If China went a step further and blockaded Taiwan, that would constitute an act of war. And when it comes to war both scholars question China’s ability to see it through. First, the risks of failure are extraordinarily high. Roy notes that military measures against Taiwan would hurt China’s economy and its standing in Asia, justifying fears that China was intent on bullying its neighbors. In addition, while China possibly could win the war, Roy thinks it could also lose the peace. China only needs to look at what faced the United States in Afghanistan and Iraq to see what an occupying force might deal with in Taiwan. Sure, there are those who argue that no one in Taiwan is willing to fight. Taiwan’s young have been branded “caomeizu” or the strawberry generation, pretty to look at but easily bruised. But that ignores their political activism. They spearheaded the 2014 Sunflower Movement that opposed closer economic ties with China.
In his article, Beckley bores down on the details of a Chinese attack. His conclusion is that neither a blockade, nor an invasion, nor a strategic bombing campaign has much hope for success. Beckley notes that in 200 years of warfare no blockade has coerced a country into surrendering its sovereignty. In the 1940s, Operation Starvation, the U.S. blockade of Japan, cut imports by 97 percent and still it took two atomic weapons to end the war. As for strategic bombing, Beckley reports that none of 14 previous campaigns succeeded in decisively affecting the outcome of a war.
As for an invasion, he is similarly pessimistic about China’s chances. By his calculation, China’s ability to put boots on Taiwan’s ground is limited to about 26,000 troops on the first day of battle and 15,000 a day after that, assuming China’s soldiers survive the eight-hour trip across the 100-mile wide Taiwan Strait. That’s a big assumption given that Taiwan has an advanced early warning system, along with coastal artillery, state-of-the-art mines and anti-ship missile batteries. Taiwan also has the capacity to rapidly move its force of 150,000 and only 10 percent of Taiwan’s shoreline is suitable for amphibious landings. Should the United States get involved in defending Taiwan, Beckley cites a study that predicts that 8 U.S. submarines could sink 40 percent of the PLA’s amphibious invasion force while losing perhaps one submarine.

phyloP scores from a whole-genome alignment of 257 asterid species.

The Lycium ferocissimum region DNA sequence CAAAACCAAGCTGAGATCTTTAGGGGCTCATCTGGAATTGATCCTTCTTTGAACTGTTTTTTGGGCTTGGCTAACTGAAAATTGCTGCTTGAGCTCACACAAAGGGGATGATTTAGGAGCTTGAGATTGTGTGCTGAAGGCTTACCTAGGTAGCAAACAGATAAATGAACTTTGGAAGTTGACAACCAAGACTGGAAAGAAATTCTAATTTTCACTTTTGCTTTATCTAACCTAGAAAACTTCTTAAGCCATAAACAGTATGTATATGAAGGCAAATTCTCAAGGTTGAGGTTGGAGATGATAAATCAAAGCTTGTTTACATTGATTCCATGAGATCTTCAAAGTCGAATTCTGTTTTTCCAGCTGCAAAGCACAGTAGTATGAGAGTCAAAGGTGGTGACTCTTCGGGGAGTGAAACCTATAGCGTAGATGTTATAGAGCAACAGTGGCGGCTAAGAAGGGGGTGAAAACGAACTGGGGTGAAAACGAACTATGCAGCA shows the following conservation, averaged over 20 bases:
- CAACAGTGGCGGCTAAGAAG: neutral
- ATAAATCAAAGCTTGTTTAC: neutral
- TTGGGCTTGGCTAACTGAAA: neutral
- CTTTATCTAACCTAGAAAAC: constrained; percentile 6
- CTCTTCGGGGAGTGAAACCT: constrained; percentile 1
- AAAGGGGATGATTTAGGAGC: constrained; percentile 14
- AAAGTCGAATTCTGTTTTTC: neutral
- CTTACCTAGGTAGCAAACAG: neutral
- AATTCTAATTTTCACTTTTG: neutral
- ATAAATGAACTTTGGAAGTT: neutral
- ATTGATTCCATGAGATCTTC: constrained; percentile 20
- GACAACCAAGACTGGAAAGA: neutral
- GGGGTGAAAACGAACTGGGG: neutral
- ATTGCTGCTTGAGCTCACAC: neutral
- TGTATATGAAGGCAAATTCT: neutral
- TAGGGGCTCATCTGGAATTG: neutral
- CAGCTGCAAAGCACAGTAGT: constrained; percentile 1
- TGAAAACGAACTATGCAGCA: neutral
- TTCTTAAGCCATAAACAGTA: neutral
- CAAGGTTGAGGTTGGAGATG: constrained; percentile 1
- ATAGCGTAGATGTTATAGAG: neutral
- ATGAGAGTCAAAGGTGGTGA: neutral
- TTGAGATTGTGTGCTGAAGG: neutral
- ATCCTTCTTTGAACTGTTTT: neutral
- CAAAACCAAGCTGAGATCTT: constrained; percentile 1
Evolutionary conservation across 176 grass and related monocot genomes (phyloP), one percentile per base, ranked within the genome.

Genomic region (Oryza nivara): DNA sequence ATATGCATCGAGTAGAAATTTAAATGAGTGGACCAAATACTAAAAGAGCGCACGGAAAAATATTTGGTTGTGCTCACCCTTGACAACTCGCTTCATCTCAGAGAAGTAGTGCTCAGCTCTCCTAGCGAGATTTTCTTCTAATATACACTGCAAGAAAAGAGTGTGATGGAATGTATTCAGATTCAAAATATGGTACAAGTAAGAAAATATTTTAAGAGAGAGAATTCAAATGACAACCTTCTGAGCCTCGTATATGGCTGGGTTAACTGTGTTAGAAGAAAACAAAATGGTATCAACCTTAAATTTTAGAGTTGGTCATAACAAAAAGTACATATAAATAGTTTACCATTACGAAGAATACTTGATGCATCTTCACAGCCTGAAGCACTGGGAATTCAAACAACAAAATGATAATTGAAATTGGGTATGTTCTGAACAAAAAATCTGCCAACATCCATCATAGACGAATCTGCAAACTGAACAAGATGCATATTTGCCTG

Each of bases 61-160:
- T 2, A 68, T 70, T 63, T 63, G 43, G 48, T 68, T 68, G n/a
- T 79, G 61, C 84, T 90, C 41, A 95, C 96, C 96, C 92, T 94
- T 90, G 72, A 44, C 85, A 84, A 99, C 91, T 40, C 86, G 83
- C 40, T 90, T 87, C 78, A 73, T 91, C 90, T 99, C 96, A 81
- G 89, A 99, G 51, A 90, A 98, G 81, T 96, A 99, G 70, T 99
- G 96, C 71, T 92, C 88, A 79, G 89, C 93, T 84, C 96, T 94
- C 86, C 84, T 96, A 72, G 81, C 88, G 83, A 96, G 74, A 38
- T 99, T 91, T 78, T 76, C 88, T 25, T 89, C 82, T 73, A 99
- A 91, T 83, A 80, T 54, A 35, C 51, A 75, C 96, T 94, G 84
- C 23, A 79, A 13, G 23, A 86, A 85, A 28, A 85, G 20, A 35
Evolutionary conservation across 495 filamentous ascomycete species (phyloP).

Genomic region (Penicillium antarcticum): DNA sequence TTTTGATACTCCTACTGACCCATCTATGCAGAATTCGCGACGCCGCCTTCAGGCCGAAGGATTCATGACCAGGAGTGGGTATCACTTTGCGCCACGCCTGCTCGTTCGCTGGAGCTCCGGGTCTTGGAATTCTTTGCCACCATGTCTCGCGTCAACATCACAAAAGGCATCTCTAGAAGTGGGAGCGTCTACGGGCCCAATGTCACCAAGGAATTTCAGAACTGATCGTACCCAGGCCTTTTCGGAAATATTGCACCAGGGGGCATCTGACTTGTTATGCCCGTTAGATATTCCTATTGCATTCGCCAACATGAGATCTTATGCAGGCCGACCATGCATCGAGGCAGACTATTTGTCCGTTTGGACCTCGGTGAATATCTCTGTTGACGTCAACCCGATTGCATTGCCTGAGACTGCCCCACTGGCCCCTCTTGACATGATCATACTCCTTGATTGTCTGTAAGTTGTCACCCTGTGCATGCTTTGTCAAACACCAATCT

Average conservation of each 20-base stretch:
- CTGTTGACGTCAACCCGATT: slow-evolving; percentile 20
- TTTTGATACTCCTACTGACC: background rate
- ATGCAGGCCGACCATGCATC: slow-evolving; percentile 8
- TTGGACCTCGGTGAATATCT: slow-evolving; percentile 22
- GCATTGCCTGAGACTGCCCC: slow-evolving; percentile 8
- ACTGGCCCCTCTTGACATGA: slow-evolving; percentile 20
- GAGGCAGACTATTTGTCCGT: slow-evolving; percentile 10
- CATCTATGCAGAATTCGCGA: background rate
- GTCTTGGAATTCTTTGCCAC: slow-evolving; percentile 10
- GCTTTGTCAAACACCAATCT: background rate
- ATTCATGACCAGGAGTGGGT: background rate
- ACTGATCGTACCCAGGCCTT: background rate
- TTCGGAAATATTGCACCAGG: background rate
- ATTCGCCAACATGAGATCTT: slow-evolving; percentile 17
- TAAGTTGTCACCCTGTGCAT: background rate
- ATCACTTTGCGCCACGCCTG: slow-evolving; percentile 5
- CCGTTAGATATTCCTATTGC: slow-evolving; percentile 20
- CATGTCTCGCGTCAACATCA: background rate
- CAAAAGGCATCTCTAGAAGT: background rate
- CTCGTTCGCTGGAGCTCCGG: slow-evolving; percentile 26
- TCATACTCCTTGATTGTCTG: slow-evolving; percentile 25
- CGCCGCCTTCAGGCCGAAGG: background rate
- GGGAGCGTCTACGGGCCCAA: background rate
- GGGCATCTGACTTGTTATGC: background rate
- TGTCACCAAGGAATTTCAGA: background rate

Clearly, China’s military modernization is progressing. It is estimated that currently China devotes one-third of its military budget to preparing for a war to take Taiwan. To that end, both Roy and Beckley argue that it is incumbent on the governments of the United States and Taiwan to continue to work together to ensure Taiwan’s security.
Taiwan needs to increase its defense spending considerably. In July, President Tsai Ing-wen said the budget could increase by as much as 3 percent a year , but that’s not enough. Trump administration officials have told me that the United States wants Taiwan to double its defense expenditures soon.
The Trump administration also needs to continue efforts to bolster Taiwan’s defenses. The administration’s National Security Strategy, issued in December, commits the United States to maintaining “our strong ties with Taiwan.” U.S. Marines will now guard the American Institute in Taiwan, the mission there, making it more like a typical embassy. For the first time, legislators from Taiwan were welcomed as a group to the State Department in February. And in June, the Trump administration announced a $1.4 billion arms package for Taiwan. But a lot more can be done. As Roy concludes, “the outcome of the game [between China and Taiwan] is undecided.”